The Hong Kong public's dedication to self-improvement and further education means that local bookstores are booming and the business of managing them is becoming ever more sophisticated.
That is something Meryl Chan, assistant manager for Swindon Book Co Ltd, realised very soon after joining the company in 2000. She began as an accounts assistant after graduating from Manchester Metropolitan University in the UK, and it did not take her long to discover that day-to-day operations were very different from what she had expected. Her responsibilities were not just finance-related, but required extensive dealings with other departments, as well as handling negotiations with external parties and overseas publishers. "I realised that this is not a short-term job," she says, explaining that it took time and hard work to build up a complete understanding of the bookstore business.
In 2003, this paid off when Ms Chan was promoted to supervisor and transferred to the company's Central office to oversee the accounts department of two associate companies, Kelly & Walsh Ltd and Hong Kong Book Centre Ltd. The assignment went well and led, the following year, to a challenging new role in project management. This included upgrading the group's point of sales system and developing a more centralised system of internal controls. In each case, the planning process required close involvement in decisions about hardware and network solutions, while the follow-up entailed arranging for training and systems enhancement to ensure everything went smoothly.
We are involved in a wide variety of work and not just selling books and stationery
Now Ms Chan has taken on another challenge in the area of data analysis and research. She has been asked to explore potential sales channels and online tools and has also turned her attention to generating a new series of reports for the group's overall accounting and management needs. However, her work is not all behind the scenes. She has also put her flair for PR to good use by helping to plan major book signings by Bill Clinton and Chris Patten in the group's stores.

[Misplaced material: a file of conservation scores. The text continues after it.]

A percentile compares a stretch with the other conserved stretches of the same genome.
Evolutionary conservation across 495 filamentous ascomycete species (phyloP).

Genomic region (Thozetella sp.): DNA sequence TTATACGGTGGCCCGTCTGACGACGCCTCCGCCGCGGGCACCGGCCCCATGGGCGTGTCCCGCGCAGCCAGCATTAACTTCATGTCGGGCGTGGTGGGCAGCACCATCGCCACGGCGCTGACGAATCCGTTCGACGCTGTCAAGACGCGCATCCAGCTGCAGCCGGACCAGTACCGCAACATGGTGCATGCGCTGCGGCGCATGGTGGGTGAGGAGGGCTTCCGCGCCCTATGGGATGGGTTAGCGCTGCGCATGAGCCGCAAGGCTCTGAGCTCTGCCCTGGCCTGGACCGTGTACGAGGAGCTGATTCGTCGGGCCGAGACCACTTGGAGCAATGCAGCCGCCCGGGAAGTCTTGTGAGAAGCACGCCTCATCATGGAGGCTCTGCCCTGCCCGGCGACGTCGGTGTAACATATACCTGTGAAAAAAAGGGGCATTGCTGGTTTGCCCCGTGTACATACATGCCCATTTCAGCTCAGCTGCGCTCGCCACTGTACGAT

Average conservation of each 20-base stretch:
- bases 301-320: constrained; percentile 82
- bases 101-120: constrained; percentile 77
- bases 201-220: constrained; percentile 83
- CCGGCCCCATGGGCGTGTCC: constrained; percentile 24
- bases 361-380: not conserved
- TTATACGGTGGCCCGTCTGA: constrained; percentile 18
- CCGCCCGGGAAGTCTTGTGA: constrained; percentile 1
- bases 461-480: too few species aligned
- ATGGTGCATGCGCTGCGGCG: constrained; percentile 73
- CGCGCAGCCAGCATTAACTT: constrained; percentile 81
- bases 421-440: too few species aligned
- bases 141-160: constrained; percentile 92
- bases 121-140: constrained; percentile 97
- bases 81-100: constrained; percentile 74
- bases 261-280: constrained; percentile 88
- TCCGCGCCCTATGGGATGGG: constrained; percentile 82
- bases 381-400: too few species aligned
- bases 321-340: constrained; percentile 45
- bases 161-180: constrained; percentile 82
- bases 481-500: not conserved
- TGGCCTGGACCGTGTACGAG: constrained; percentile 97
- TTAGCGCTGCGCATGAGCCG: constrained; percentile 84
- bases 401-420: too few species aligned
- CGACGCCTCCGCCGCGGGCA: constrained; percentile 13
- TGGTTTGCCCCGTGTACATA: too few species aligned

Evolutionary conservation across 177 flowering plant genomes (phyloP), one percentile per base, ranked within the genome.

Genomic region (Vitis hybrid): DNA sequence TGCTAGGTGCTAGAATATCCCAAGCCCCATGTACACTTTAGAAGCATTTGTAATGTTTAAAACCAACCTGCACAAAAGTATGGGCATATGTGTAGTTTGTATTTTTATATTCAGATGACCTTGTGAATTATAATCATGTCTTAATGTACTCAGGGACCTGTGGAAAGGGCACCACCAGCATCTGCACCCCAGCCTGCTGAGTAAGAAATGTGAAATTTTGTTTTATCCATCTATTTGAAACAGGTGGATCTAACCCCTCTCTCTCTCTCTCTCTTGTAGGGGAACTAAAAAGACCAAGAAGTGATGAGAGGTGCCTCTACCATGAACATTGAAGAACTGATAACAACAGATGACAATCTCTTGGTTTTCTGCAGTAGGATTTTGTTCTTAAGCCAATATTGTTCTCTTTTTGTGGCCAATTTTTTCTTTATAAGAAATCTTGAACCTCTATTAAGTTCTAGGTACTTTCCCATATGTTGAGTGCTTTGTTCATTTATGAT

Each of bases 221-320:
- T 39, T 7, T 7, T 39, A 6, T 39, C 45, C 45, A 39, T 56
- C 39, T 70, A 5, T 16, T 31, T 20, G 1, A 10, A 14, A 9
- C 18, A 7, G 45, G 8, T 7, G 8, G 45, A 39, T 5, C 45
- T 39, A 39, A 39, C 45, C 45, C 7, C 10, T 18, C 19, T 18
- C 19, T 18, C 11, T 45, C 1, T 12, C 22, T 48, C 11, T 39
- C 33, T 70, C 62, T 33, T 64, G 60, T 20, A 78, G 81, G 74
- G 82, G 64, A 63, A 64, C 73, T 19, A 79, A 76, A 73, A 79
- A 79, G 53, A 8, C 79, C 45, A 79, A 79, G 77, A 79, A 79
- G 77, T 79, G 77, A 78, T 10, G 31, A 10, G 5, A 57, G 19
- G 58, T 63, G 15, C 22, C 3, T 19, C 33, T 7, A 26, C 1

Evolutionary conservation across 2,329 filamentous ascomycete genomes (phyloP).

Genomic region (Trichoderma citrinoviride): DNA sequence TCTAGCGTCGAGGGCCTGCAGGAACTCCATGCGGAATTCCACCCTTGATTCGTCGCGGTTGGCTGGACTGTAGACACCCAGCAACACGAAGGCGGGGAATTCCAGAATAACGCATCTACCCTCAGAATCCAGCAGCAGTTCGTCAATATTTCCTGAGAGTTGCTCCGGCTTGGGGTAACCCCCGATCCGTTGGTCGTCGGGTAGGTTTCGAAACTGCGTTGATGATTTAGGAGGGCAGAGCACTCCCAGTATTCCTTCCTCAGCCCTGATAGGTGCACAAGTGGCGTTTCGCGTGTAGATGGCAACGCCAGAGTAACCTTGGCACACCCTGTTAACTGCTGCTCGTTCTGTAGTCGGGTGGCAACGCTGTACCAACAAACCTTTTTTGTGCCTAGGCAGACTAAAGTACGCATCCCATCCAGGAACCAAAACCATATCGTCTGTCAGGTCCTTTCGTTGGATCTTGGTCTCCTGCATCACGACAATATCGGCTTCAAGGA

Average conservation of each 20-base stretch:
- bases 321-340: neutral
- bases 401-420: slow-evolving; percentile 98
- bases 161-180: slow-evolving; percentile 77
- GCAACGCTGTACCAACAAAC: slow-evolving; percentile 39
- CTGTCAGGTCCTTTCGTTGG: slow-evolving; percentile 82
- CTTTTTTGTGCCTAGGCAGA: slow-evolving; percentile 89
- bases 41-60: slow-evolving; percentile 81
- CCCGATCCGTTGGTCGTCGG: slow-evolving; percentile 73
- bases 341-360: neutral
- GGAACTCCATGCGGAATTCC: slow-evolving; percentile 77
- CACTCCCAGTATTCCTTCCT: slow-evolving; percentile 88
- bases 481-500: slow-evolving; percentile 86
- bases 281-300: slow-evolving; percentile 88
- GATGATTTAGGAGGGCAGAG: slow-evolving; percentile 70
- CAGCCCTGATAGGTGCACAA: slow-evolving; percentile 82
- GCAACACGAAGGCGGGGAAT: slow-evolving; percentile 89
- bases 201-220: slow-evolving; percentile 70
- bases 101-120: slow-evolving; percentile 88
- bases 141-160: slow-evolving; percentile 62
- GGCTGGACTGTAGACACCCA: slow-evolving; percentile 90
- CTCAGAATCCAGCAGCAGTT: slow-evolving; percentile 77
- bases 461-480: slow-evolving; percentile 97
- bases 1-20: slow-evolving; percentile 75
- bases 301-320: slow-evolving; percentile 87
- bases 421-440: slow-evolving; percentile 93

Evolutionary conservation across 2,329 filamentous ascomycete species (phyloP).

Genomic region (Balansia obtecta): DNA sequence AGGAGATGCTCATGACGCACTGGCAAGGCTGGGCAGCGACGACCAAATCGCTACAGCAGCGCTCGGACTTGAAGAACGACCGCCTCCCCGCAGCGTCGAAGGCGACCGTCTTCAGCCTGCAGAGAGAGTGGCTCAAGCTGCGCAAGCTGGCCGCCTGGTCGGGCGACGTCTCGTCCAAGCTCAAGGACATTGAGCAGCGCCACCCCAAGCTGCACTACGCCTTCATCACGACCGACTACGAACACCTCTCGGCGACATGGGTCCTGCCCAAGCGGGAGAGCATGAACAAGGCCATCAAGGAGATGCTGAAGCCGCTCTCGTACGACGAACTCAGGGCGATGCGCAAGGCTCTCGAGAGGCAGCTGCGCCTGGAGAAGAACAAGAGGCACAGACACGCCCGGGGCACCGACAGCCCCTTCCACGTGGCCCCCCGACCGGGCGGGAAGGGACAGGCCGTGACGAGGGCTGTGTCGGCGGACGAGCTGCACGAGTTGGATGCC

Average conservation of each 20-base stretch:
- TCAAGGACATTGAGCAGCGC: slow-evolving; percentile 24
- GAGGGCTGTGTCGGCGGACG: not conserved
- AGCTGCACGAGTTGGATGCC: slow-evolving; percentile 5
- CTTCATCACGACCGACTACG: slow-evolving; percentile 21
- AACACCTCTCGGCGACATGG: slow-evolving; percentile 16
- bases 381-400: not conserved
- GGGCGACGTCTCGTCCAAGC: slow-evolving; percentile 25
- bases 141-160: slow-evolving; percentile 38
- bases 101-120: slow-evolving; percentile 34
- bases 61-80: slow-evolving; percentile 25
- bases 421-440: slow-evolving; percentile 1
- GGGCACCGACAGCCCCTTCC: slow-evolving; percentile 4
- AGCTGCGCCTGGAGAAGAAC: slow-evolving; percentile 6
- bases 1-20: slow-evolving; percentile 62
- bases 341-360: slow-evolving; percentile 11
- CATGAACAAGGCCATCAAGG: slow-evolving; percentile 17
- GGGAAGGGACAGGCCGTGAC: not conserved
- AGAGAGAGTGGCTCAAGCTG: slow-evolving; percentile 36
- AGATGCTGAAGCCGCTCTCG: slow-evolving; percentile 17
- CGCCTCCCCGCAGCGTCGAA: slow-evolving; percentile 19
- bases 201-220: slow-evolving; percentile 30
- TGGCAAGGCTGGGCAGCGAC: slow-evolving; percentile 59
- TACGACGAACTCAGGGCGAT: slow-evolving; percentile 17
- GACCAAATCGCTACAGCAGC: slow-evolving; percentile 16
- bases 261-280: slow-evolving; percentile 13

Working closely with Ms Chan is sales associate Maggie Hui, who joined in 1999. Though trained as a secretary, Ms Hui's outstanding work performance and excellent sense of customer service soon marked her out as someone with real potential. After just a month, she was given the chance to transfer from the group's order department to a frontline position with Hong Kong Book Centre and has excelled in the job. "I am an active person and enjoy dealing with people," she says. "I have been in charge of the children's corner, so I see a lot of parents and always try to put myself in their shoes when looking for the most suitable books. By doing that, it has been possible to build up good personal relationships with them."
Ms Hui keeps closely in touch with trends in education and all the latest publications in order to make recommendations and suggestions. One of the biggest challenges is to help customers who are looking for rare books or those not currently in stock. "We will search high and low because we are not simply a retail outlet, but also a customer service unit," she says.
Precisely this attitude has been the key to a successful career. Last year, Ms Hui was nominated as an ambassador representing Hong Kong Book Centre in the Caring Company campaign, and she continues to play a vital role in activities such as book fairs, school visits and PR events. "Anyone interested in this business should really learn it by working first in a bookstore," she advises. "They need to know that we are involved in a wide variety of work and not just selling books and stationery."
Swindon has been through many changes since it opened in 1918, but has been dedicated to serving successive generations of book lovers. The latest phase of development will include putting more resources into its online order service for academic institutions, professional associations and industrial organisations in Hong Kong and overseas.
Ms Hui emphasises that there are many career opportunities and chances for staff to switch between frontline and back-office roles. "Promotion partly depends on your aspirations, since the group is willing to help staff develop in different areas," she says. To maximise her own career options, she is considering taking a librarianship programme.
For Ms Chan, more senior management positions seem likely and she plans to take further management courses to achieve that ambition. "The English book market is expanding and we're a bilingual city," she says. "I'm sure to have an exciting career ahead of me."